L. M. Goldsborough (search for this): chapter 11
rrimac should go back to shell them, what will be the course of the Monitor and our fleet? Will they not follow the Merrimac and give her a fire in the rear? Norfolk, Sunday, May 11, 1862. Here I am in the city of Norfolk, over which floats the flag of the Union from the cupola of the Custom-House, which has been repossessed and reoccupied by the Government. From the masts of five noble vessels-of-war, ranged around the harbor, floats the same beautiful banner, whilst the flag of Com. Goldsborough floats from the Susquehanna, which lies directly in the centre of this line of marine architecture. The guns are protruding from the ports of their long line of wooden walls, which are flanked on the right by the Monitor and the Naugatuck, which are moored in front of old Fort Norfolk. But I must proceed to give you a narrative as to how all these events originated. In my last letter I stated that a force had been landed at Point Pleasant, eight miles in the rear of Norfolk, under
T. J. Cram (search for this): chapter 11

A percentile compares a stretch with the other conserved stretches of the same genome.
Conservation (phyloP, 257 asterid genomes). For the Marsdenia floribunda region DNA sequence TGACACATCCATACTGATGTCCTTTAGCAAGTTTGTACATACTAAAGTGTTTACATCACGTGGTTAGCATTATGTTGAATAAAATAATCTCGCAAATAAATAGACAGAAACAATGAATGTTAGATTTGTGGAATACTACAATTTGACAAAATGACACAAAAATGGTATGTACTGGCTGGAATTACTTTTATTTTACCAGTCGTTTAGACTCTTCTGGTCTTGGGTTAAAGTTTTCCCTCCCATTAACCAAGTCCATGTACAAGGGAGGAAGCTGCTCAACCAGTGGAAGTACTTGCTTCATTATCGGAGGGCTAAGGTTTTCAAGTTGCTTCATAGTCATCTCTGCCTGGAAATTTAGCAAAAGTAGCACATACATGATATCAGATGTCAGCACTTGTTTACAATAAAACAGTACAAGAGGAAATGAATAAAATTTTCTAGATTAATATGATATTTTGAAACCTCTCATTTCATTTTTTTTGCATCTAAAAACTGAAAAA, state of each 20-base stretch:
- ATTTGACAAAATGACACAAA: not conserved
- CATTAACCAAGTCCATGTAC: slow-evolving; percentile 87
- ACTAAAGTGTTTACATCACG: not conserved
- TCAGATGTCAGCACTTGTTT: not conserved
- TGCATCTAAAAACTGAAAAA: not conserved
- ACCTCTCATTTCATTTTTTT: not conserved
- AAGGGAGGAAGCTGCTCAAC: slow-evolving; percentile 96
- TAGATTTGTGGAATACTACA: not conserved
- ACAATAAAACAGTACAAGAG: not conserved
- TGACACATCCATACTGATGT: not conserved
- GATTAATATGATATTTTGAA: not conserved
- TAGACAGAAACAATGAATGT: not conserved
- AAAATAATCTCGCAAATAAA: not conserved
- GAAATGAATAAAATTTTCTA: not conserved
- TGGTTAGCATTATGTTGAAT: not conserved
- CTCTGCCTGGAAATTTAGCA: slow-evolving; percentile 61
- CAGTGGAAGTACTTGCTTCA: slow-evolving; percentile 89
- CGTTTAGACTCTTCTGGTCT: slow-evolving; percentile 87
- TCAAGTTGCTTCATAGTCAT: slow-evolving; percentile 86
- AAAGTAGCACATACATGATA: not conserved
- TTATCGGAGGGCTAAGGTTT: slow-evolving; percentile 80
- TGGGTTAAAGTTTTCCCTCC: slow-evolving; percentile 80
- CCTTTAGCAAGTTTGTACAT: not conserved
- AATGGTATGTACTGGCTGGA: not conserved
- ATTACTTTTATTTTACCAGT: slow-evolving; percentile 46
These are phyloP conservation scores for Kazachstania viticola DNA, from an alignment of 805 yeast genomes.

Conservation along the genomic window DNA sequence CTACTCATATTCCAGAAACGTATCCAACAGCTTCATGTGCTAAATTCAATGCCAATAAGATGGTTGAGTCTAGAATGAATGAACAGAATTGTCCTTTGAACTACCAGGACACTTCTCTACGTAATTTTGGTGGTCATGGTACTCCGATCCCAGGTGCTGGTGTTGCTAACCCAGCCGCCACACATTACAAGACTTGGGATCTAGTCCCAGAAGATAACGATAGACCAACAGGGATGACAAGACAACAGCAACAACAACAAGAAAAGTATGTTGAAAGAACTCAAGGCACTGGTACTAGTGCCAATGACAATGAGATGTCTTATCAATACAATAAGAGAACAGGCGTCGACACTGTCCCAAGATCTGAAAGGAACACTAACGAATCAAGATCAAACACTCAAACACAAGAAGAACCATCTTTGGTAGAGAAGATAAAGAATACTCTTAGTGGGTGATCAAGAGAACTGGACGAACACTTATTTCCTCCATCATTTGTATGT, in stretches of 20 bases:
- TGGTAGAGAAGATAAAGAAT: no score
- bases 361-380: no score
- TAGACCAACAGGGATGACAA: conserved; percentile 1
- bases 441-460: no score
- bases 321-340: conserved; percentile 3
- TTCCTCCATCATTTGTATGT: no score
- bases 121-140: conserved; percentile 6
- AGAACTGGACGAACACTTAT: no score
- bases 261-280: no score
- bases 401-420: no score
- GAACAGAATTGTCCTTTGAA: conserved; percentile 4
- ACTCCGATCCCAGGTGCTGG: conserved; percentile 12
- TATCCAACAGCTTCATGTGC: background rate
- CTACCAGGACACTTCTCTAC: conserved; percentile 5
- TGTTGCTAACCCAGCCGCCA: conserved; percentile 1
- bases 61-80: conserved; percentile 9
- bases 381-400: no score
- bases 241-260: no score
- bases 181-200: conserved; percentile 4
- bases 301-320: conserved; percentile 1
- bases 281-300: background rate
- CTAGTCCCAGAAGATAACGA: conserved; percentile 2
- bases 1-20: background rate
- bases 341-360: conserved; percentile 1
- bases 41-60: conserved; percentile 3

rday morning, the tenth of May, the troops were landed under the direction of Capt. Cram at Ocean View, and commenced the march toward Norfolk, with Generals Mansfielad led directly from that shore to Norfolk. In company with Gen. Wool and Col. T. J. Cram, of the Topographical Engineers, Secretary Chase on Friday crossed over in the condition of the country between there and Norfolk. Secretary Chase and Col. Cram went ashore and satisfied themselves that a landing was perfectly feasible. n. Wool had returned from Norfolk, the Captain rode to the beach and informed Col. Cram, as Chief of the General's staff, that the seven prisoners, whom he had marchrtress Monroe. The Secretary of the Treasury, Mr. Chase, and my aid-de-camp, Col. Cram, were with me. We returned to the fort at two o'clock. I immediately organizen six thousand men, and embarked them during the night under the direction of Col. Cram. The Colonel constructed a bridge of boats, and landed the troops at the p